Structure of c-Met and binding sites for c-Met monoclonal antibody and small molecule inhibitors. c-Met is a heterodimer linked by an extracellular α chain and a transmembrane β chain. The β chain has a SEMA domain, a PSI domain, four IPT domains, a transmembrane domain, a juxtamembrane domain, a tyrosine kinase domain, and a C-terminal tail region. HGF is a heterodimer consisting of an α chain and a β chain linked via a disulfide bond, and forming six domains: the α chain contains a N-terminal hairpin domain and four Kringle domains and the β chain forms a serine protease analog domain lacking catalytic activity. The SEMA domain and the PSI domain in c-Met bind the β chain of HGF. The small molecule inhibitor PF-2341066 binds the TK domain of c-Met at Tyr312A, Lys345A, Pro317A, whereas the small molecule inhibitor ARQ197 forms a complex with the TK domain of c-Met at Pro1158A, Met1160A, Phe1123A, and onartuzumab forms a complex with the Sema-PSI domain of c-Met at Leu43B

The HGF gene encoding a 728-amino-acid protein is located on human chromosome 7 and consists of 18 exons and 17 introns [21]. Mature HGF is a heterodimer consisting of an α chain (69 kDa) and a β chain (34 kDa), which are linked by a disulfide bond. This protein consists of six domains. An N-terminal hairpin domain and four Kringle domains comprise the α chain, and the hairpin domain and first two Kringle domains are necessary for HGF to exert its biological function. The β chain forms a serine protease analog domain lacking catalytic activity, and this is the binding site for c-Met.

HGF/c-met cascades in carcinoma

The binding of HGF to c-Met can initiate several downstream signaling pathways; we selected three significant pathways, based on their functions in carcinoma for futher review.

HGF/c-met and the Ras pathway

The binding of c-Met by its selective ligand HGF can induce structural changes in c-Met [26]; specifically, its intracellular protein tyrosine kinase (PTK) domain becomes activated, resulting in exposure of the multisubstrate docking site (MDS). Grb2 is then recruited to this site [27]. After autophosphorylation of the PTK domain, it can bind the SH2/SH3 domain of Grb2 [28], which subsequently recruits downstream guanine nucleotide exchange factors (GEFs) such as SOS. Downstream SOS can recruit Ras-GTP from the cell matrix to the membrane and convert it to activated Ras-GTP. Ras successively activates Raf, MEK, MAPKs, ERK, JNK (Jun N-terminal kinase), and p38 (HOG), among others, and the activated MAPKs then enter the cell nuclei to activate transcription factors (e.g. Elk1, Etsl, c-Myc) through phosphorylation. This, in turn, can interfere with the cell cycle and induce cell transformation, consequently promoting carcinogenesis. MAPKs also induce the degradation of proteins and matrix, promote cell migration, and sustain tumor proliferation (Fig. 2) [29, 30].
Fig. 2

Illustration of the molecular mechanism of c-Met downstream signaling pathways. a Binding of HGF and c-Met can induce conformational changes in c-Met, resulting in the activation of downstream Ras-Raf-MAPK and PI3K/AKT/mTOR signaling pathways. After autophosphorylation, PTK binds Gab2 and activates it. Gab2 activates SOS; SOS activates Ras and then Ras stimulates Raf, MEK, and MAPKs. Activated MAPKs can enter the nucleus to regulate the expression of transcription factors such as Elk1, Etsl, and c-Myc (among others) to modulate cell proliferation and apoptosis. b The PTK domain is the site of autophosphorylation and also provides a docking site for PI3K. With this interaction, PI3K converts PIP2 to PIP3, and then PIP3 binds to the signaling proteins AKT and PDK1; PDK activates AKT, and activated AKT not only translocates to the nucleus, but also activates GSK-3 and mTOR to regulate the expression of multiple transcription factors. c Wnt binds to the low-density lipoprotein receptor-related protein 5/6/Frizzled (LRP5/LRP6/Frizzled) co-receptor group and activates the Dishevelled protein (DSH/Dvl) resulting in inhibition of the degradation of β-catenin by the destruction complex (consisting of Axin, adenomatosis polyposis coli (APC), protein phosphatase 2A (PP2A), glycogen synthase kinase 3 (GSK3) and casein kinase 1α (CK1α)).Subsequently, β-catenin is transported to the nucleus via Rac1 and other factors and binds to the LEF/TCF transcription factors in the nucleus with BCL9/LGS and Pygo to promote expression of oncogenes such as Myc, Cyclin D1, and MMP-7. This process can promote the invasion and migration of cancer cells. Aberrant activation of HGF/c-Met in tumor cells can block the degradation of β-catenin by the destruction complex, resulting in a higher concentration of β-catenin in the cytoplasm, and can also promote the entry of β-catenin into the nucleus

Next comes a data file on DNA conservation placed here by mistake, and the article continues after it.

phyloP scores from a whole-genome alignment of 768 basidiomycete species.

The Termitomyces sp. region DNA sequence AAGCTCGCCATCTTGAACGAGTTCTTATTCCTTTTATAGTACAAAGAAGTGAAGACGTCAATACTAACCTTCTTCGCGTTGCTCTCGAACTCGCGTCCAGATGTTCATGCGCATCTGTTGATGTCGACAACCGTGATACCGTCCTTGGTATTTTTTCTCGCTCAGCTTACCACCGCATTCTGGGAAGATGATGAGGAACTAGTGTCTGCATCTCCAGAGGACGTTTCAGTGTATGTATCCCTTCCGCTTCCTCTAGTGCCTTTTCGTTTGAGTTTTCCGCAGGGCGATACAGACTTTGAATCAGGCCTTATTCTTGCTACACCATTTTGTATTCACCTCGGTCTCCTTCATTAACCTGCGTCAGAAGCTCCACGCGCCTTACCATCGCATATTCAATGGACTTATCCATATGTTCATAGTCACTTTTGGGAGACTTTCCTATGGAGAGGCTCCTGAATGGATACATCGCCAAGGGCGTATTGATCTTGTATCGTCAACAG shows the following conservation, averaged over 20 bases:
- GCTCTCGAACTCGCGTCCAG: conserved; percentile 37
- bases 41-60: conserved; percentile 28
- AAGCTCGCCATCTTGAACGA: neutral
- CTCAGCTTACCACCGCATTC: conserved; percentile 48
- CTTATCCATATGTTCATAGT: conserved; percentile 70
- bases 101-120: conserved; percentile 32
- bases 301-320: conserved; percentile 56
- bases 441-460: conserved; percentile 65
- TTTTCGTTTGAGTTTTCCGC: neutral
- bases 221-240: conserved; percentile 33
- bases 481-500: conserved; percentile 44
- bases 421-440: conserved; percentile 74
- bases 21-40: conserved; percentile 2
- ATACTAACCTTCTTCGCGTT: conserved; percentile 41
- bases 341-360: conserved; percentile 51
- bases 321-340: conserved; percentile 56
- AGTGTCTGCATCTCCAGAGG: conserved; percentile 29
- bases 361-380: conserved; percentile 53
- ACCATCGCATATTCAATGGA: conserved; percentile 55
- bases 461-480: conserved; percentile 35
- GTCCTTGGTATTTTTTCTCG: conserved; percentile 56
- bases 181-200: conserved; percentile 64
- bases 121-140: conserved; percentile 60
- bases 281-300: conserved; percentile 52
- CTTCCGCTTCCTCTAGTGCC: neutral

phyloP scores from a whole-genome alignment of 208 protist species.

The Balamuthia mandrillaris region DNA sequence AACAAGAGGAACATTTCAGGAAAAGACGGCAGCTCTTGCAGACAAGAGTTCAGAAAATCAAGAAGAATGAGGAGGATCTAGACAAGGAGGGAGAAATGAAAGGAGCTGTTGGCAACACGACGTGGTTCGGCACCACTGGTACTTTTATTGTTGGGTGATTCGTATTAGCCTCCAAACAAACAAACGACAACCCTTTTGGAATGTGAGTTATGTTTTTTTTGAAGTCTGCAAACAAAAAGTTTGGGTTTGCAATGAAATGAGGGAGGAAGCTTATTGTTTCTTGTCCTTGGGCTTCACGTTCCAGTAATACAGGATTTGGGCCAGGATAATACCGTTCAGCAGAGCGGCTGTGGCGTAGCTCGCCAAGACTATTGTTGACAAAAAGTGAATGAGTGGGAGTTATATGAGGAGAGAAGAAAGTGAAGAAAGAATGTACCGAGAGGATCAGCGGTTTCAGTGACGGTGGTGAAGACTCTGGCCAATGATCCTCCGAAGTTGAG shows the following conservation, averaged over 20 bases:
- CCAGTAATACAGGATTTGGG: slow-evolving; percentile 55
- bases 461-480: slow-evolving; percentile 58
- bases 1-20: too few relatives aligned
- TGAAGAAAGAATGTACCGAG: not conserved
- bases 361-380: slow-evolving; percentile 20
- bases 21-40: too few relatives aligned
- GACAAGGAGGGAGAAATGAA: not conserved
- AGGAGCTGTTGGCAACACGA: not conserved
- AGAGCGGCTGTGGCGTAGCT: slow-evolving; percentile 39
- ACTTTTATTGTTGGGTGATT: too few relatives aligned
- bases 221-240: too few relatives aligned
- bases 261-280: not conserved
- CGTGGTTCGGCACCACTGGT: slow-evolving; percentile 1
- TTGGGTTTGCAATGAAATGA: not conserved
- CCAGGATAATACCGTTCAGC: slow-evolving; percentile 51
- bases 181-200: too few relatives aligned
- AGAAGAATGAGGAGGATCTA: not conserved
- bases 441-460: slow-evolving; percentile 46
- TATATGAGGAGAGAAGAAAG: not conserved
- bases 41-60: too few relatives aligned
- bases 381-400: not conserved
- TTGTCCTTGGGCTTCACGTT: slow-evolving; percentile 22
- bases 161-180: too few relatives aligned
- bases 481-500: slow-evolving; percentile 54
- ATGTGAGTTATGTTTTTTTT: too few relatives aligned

In tumor cells, the mutation rate of the Ras gene is approximately 25%, whereas in pancreatic cancer and colon cancer, the mutation rates could be 85 and 40%, respectively. Such mutations are predominantly point mutations and gene amplifications [27]. Mutations occur in codons 11, 12, 13,18, 59, and 69, which affect the interaction between Ras and GAP. Upon mutation, its intrinsic GTPase activity is inhibited, which can lead to malignant cell transformation through sustained activation of Ras2GTP (Fig. 2).